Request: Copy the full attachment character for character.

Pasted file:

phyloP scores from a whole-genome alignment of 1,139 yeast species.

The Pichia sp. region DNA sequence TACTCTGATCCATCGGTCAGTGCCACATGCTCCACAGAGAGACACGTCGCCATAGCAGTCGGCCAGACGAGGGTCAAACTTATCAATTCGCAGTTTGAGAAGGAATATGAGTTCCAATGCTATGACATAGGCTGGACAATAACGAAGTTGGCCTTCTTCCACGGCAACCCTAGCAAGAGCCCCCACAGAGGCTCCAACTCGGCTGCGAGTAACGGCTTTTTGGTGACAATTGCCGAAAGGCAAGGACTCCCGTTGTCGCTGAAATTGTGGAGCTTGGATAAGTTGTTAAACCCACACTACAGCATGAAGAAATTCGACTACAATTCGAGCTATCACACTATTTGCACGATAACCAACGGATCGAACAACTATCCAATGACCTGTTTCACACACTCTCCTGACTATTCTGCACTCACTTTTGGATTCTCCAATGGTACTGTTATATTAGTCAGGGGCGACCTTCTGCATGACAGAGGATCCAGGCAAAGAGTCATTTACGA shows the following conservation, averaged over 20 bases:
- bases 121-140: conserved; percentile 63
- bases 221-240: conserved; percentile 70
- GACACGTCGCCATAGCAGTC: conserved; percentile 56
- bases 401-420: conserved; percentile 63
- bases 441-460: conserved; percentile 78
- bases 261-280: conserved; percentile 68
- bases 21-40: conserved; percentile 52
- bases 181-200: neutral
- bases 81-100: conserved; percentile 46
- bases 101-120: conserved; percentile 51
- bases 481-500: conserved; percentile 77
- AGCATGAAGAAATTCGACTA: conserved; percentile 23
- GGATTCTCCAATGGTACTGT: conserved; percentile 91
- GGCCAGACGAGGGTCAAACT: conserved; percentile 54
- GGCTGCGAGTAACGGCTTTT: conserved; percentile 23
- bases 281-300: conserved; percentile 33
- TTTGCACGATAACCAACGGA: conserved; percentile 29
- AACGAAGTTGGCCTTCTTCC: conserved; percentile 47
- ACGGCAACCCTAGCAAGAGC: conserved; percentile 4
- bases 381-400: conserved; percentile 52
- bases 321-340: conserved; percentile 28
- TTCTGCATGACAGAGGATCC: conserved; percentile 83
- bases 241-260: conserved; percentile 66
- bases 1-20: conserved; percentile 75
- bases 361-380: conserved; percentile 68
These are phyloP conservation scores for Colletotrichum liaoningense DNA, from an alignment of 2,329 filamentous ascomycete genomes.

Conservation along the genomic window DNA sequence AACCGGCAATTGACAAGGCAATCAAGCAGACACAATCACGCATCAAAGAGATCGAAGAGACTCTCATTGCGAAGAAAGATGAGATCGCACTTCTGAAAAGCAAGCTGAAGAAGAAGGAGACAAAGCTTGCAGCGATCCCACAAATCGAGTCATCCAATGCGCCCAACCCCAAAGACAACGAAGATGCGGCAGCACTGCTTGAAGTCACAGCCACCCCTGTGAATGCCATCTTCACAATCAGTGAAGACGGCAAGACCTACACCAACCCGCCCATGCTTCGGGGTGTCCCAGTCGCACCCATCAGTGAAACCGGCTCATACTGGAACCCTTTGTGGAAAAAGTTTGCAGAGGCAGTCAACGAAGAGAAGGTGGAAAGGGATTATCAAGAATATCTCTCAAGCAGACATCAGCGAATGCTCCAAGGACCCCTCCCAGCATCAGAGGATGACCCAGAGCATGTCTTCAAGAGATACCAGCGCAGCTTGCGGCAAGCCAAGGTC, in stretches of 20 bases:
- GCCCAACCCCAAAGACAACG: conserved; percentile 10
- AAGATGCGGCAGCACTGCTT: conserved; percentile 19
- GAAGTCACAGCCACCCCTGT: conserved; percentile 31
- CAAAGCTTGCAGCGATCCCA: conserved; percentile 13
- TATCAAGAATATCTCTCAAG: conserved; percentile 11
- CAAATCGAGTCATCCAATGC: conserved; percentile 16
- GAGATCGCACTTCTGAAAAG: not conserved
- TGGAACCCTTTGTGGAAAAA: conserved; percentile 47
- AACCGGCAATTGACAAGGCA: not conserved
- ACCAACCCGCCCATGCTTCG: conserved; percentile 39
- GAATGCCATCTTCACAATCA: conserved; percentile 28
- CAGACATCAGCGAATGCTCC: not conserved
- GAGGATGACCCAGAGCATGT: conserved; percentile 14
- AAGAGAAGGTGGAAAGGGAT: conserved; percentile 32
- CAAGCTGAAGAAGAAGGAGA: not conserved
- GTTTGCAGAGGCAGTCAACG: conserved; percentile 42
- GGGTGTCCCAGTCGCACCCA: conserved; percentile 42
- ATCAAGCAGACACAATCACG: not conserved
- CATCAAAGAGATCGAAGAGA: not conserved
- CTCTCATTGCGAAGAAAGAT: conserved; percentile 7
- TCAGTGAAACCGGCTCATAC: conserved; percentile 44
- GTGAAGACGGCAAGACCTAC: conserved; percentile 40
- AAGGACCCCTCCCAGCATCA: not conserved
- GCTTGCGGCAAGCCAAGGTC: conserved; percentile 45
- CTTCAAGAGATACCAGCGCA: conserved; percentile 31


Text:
phyloP scores from a whole-genome alignment of 1,139 yeast species.

The Pichia sp. region DNA sequence TACTCTGATCCATCGGTCAGTGCCACATGCTCCACAGAGAGACACGTCGCCATAGCAGTCGGCCAGACGAGGGTCAAACTTATCAATTCGCAGTTTGAGAAGGAATATGAGTTCCAATGCTATGACATAGGCTGGACAATAACGAAGTTGGCCTTCTTCCACGGCAACCCTAGCAAGAGCCCCCACAGAGGCTCCAACTCGGCTGCGAGTAACGGCTTTTTGGTGACAATTGCCGAAAGGCAAGGACTCCCGTTGTCGCTGAAATTGTGGAGCTTGGATAAGTTGTTAAACCCACACTACAGCATGAAGAAATTCGACTACAATTCGAGCTATCACACTATTTGCACGATAACCAACGGATCGAACAACTATCCAATGACCTGTTTCACACACTCTCCTGACTATTCTGCACTCACTTTTGGATTCTCCAATGGTACTGTTATATTAGTCAGGGGCGACCTTCTGCATGACAGAGGATCCAGGCAAAGAGTCATTTACGA shows the following conservation, averaged over 20 bases:
- bases 121-140: conserved; percentile 63
- bases 221-240: conserved; percentile 70
- GACACGTCGCCATAGCAGTC: conserved; percentile 56
- bases 401-420: conserved; percentile 63
- bases 441-460: conserved; percentile 78
- bases 261-280: conserved; percentile 68
- bases 21-40: conserved; percentile 52
- bases 181-200: neutral
- bases 81-100: conserved; percentile 46
- bases 101-120: conserved; percentile 51
- bases 481-500: conserved; percentile 77
- AGCATGAAGAAATTCGACTA: conserved; percentile 23
- GGATTCTCCAATGGTACTGT: conserved; percentile 91
- GGCCAGACGAGGGTCAAACT: conserved; percentile 54
- GGCTGCGAGTAACGGCTTTT: conserved; percentile 23
- bases 281-300: conserved; percentile 33
- TTTGCACGATAACCAACGGA: conserved; percentile 29
- AACGAAGTTGGCCTTCTTCC: conserved; percentile 47
- ACGGCAACCCTAGCAAGAGC: conserved; percentile 4
- bases 381-400: conserved; percentile 52
- bases 321-340: conserved; percentile 28
- TTCTGCATGACAGAGGATCC: conserved; percentile 83
- bases 241-260: conserved; percentile 66
- bases 1-20: conserved; percentile 75
- bases 361-380: conserved; percentile 68
These are phyloP conservation scores for Colletotrichum liaoningense DNA, from an alignment of 2,329 filamentous ascomycete genomes.

Conservation along the genomic window DNA sequence AACCGGCAATTGACAAGGCAATCAAGCAGACACAATCACGCATCAAAGAGATCGAAGAGACTCTCATTGCGAAGAAAGATGAGATCGCACTTCTGAAAAGCAAGCTGAAGAAGAAGGAGACAAAGCTTGCAGCGATCCCACAAATCGAGTCATCCAATGCGCCCAACCCCAAAGACAACGAAGATGCGGCAGCACTGCTTGAAGTCACAGCCACCCCTGTGAATGCCATCTTCACAATCAGTGAAGACGGCAAGACCTACACCAACCCGCCCATGCTTCGGGGTGTCCCAGTCGCACCCATCAGTGAAACCGGCTCATACTGGAACCCTTTGTGGAAAAAGTTTGCAGAGGCAGTCAACGAAGAGAAGGTGGAAAGGGATTATCAAGAATATCTCTCAAGCAGACATCAGCGAATGCTCCAAGGACCCCTCCCAGCATCAGAGGATGACCCAGAGCATGTCTTCAAGAGATACCAGCGCAGCTTGCGGCAAGCCAAGGTC, in stretches of 20 bases:
- GCCCAACCCCAAAGACAACG: conserved; percentile 10
- AAGATGCGGCAGCACTGCTT: conserved; percentile 19
- GAAGTCACAGCCACCCCTGT: conserved; percentile 31
- CAAAGCTTGCAGCGATCCCA: conserved; percentile 13
- TATCAAGAATATCTCTCAAG: conserved; percentile 11
- CAAATCGAGTCATCCAATGC: conserved; percentile 16
- GAGATCGCACTTCTGAAAAG: not conserved
- TGGAACCCTTTGTGGAAAAA: conserved; percentile 47
- AACCGGCAATTGACAAGGCA: not conserved
- ACCAACCCGCCCATGCTTCG: conserved; percentile 39
- GAATGCCATCTTCACAATCA: conserved; percentile 28
- CAGACATCAGCGAATGCTCC: not conserved
- GAGGATGACCCAGAGCATGT: conserved; percentile 14
- AAGAGAAGGTGGAAAGGGAT: conserved; percentile 32
- CAAGCTGAAGAAGAAGGAGA: not conserved
- GTTTGCAGAGGCAGTCAACG: conserved; percentile 42
- GGGTGTCCCAGTCGCACCCA: conserved; percentile 42
- ATCAAGCAGACACAATCACG: not conserved
- CATCAAAGAGATCGAAGAGA: not conserved
- CTCTCATTGCGAAGAAAGAT: conserved; percentile 7
- TCAGTGAAACCGGCTCATAC: conserved; percentile 44
- GTGAAGACGGCAAGACCTAC: conserved; percentile 40
- AAGGACCCCTCCCAGCATCA: not conserved
- GCTTGCGGCAAGCCAAGGTC: conserved; percentile 45
- CTTCAAGAGATACCAGCGCA: conserved; percentile 31